Another supplement found helpful in dealing with painful joints is SAMe (S-adenosylmethionine). Our bodies naturally produce SAMe, but the older we get, the less we produce. Research on SAMe supplements report that they can help provide relief from pain in joints as well as anti-inflammatory drugs do.
In helping overworked joints and muscles to recover and reduce the inflammation from over exertion, certain types of enzymes can be a helpful natural solution. This supplement not only gives you the great nutrition of AFA bluegreen algae but also the added bonus of a proprietary blend of plant-based proteolytic enzymes–bromelain, papain, protease, lipase, and serratiopeptidase.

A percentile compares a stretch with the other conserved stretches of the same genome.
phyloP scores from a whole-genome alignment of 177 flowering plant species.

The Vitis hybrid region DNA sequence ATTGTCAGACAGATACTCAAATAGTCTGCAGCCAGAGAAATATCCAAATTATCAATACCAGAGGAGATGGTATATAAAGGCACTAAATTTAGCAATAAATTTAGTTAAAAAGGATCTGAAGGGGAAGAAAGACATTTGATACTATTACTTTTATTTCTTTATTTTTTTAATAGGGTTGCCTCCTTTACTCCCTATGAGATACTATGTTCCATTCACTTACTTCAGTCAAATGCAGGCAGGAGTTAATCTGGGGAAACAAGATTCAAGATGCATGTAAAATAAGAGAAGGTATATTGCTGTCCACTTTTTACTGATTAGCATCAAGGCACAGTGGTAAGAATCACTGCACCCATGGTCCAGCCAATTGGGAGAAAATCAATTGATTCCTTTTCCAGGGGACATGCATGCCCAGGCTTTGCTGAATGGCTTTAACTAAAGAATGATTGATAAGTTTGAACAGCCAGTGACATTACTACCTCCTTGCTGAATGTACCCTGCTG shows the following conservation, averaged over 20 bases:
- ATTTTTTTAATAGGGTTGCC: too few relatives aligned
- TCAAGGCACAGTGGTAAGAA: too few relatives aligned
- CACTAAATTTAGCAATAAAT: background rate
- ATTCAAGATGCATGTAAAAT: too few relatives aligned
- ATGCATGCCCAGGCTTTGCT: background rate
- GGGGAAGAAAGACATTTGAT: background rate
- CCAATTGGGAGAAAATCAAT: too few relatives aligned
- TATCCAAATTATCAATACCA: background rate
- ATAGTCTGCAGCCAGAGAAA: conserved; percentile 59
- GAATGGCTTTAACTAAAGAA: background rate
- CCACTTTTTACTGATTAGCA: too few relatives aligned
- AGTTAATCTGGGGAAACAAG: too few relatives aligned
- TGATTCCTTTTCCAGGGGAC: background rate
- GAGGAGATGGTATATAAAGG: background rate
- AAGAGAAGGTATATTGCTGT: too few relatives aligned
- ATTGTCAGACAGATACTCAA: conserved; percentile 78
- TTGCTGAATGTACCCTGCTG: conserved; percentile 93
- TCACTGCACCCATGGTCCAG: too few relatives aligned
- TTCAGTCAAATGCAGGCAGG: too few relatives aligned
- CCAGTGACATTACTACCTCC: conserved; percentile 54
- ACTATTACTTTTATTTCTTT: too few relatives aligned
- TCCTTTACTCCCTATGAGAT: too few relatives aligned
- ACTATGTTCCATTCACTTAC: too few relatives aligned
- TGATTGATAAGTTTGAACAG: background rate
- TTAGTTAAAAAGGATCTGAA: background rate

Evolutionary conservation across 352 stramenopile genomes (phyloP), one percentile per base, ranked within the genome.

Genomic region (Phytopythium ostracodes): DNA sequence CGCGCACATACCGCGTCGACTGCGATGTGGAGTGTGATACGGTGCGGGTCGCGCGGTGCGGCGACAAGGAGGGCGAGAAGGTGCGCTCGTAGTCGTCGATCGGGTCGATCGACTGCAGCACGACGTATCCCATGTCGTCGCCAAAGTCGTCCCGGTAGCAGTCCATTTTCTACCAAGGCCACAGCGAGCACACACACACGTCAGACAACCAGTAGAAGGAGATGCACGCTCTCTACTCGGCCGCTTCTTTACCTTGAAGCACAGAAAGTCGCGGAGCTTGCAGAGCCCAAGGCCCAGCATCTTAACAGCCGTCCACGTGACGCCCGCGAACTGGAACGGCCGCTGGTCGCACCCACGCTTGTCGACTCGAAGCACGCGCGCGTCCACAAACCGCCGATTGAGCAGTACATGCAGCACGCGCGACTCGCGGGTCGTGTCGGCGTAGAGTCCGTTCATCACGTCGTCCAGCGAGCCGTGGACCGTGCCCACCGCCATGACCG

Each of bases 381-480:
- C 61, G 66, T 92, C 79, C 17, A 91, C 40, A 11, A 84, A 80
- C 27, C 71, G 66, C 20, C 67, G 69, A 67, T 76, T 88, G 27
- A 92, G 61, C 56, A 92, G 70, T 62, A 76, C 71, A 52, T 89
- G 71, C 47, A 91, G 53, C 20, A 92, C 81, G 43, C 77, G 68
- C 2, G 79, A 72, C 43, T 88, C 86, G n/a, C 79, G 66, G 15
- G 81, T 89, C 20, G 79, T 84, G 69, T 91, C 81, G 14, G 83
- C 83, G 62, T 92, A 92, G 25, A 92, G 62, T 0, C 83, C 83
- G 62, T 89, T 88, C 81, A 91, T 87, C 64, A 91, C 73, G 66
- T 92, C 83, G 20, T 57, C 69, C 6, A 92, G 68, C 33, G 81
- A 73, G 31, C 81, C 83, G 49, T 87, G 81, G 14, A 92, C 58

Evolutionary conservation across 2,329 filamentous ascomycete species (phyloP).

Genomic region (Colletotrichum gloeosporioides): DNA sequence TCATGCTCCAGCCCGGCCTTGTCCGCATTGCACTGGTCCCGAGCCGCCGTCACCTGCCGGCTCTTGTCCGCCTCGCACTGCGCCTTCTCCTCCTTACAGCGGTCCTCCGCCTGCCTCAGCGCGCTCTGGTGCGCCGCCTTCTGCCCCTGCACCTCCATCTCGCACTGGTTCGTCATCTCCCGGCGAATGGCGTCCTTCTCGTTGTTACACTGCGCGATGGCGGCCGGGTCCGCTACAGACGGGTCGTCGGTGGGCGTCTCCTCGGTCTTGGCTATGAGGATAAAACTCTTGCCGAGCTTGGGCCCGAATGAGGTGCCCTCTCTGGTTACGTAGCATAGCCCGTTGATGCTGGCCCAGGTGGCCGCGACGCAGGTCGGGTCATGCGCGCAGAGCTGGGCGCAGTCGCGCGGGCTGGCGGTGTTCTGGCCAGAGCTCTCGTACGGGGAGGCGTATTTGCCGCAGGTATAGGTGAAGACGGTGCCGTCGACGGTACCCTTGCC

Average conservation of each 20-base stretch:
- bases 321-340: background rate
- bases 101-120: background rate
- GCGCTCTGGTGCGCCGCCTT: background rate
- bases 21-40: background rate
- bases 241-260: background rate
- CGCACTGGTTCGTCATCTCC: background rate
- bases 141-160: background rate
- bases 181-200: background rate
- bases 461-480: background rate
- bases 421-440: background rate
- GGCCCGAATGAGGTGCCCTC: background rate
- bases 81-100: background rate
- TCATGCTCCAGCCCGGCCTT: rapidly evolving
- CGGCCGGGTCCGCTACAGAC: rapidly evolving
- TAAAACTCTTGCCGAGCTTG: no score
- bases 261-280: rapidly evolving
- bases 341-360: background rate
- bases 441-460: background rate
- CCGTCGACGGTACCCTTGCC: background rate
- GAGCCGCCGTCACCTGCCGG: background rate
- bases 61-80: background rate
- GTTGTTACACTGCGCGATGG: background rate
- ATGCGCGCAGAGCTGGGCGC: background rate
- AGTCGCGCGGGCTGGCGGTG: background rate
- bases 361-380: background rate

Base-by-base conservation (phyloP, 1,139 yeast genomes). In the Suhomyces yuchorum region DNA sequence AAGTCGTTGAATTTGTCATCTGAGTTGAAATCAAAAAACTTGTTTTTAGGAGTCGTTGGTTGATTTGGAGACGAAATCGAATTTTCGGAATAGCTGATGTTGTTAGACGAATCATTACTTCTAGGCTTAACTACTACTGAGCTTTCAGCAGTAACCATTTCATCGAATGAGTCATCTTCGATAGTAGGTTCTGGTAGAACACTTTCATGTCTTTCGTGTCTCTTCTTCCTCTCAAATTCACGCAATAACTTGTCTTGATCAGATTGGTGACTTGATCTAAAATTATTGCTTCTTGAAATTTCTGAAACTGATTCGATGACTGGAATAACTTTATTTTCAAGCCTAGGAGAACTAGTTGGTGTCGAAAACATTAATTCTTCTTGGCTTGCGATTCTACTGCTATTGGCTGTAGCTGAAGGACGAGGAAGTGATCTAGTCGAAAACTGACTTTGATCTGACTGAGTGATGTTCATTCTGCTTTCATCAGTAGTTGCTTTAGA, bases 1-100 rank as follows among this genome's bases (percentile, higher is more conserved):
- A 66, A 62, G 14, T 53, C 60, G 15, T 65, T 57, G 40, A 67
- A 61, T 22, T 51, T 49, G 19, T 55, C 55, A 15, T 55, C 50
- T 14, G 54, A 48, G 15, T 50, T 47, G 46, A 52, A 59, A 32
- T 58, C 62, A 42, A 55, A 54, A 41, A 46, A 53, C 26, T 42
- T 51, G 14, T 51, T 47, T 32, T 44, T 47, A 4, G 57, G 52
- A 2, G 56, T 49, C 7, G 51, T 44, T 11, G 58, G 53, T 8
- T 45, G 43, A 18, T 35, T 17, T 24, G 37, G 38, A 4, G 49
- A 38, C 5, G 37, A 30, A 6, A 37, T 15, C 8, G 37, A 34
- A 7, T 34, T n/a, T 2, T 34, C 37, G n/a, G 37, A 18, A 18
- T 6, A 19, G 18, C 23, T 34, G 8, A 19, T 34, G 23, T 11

No one wants to go through life with the pain and stiffness of joints slowing them down. If you are experiencing joint pain now, give some of these tips a try and see what relief they can help you get. If you aren’t dealing with joint pain now, go ahead and start incorporating these tips into your lifestyle to reduce the risk of having to deal with it later. Supporting your joints now will insure they are able to support you throughout your life.